Oklahoma City Mourns 1995 Terrorist Bombing That Killed 168

Former New York City Mayor Rudy Giuliani, speaking Thursday at ceremonies marking the 12th anniversary of the bombing of the Alfred P. Murrah Federal Building, said the city's response to that deadly attack serves as an example that can help others.

The people of Oklahoma City "became a model of compassion and strength, both, a model that helped us several years later get through Sept. 11 and a model that will help the people of Virgina Tech get through the terrible agonies that they are going through right now," he said.

Giuliani's comments came after 168 seconds of silence were observed, one for each person killed in the explosion at the federal building.

Mourners gather each April 19 at the former site of the building site, now the Oklahoma City National Memorial, to observe the anniversary of the bombing, which also injured hundreds.

Attention was also being focused in this year's ceremony on killings of 32 people at Virginia Tech by a student who then killed himself.

Giuliani said much can be learned from the way rescue workers were able to control their fears as they learned to navigate the danger without letting fear control them as they rescued people from the damaged federal building.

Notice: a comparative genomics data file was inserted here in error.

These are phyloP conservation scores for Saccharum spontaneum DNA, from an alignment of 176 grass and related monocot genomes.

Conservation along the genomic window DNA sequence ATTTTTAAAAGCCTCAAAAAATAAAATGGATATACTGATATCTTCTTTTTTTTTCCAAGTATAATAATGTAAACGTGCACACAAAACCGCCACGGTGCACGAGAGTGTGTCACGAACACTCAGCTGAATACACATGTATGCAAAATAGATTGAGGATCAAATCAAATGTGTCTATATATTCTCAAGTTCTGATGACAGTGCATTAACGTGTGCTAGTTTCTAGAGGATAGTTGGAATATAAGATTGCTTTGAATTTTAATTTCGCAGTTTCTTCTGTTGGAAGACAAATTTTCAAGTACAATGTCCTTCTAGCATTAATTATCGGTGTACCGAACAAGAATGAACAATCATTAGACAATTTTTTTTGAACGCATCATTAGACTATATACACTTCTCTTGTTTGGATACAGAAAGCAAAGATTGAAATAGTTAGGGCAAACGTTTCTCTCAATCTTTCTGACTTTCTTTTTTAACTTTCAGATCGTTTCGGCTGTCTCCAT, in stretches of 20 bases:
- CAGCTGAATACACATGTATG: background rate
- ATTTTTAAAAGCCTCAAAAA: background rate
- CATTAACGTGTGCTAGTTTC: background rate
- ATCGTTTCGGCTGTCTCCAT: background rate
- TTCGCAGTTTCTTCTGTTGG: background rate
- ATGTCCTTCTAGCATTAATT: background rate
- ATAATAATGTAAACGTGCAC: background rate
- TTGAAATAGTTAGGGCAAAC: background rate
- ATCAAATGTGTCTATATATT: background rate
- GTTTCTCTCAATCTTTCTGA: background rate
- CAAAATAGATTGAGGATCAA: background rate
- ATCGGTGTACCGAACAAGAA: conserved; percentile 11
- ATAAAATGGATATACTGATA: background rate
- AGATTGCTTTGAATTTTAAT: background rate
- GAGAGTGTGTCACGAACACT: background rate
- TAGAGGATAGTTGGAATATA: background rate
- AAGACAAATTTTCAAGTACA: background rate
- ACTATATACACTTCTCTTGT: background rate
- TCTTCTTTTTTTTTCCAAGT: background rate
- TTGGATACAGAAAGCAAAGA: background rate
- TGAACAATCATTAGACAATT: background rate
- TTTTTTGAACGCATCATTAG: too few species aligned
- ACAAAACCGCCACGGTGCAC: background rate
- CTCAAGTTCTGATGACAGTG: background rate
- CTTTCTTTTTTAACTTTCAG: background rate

"That's a lesson that we all have to take to heart as we face the reality of having to live with the aftermath of these attacks whether it is the one here or Sept. 11 or what just happened at Virginia Tech," he said.

In the federal building attack, a cargo truck packed with two tons of ammonium nitrate and fuel oil was detonated in front of the nine-story federal building on April 19, 1995.

Timothy McVeigh was apprehended less than two hours later. He was convicted of federal murder charges and was executed June 11, 2001. Terry Nichols, who met McVeigh in the Army, was convicted of federal and state bombing charges and is serving life prison sentences.

Another Army buddy, Michael Fortier, pleaded guilty to not telling authorities in advance about the bomb plot and agreed to testify against McVeigh and Nichols. Fortier was released from a federal prison in January 2006 after serving most of a 12-year sentence.

Prosecutors said the bombing was a twisted attempt to avenge the deaths of about 80 people in the government siege at the Branch Davidian compound in Waco, Texas, exactly two years earlier.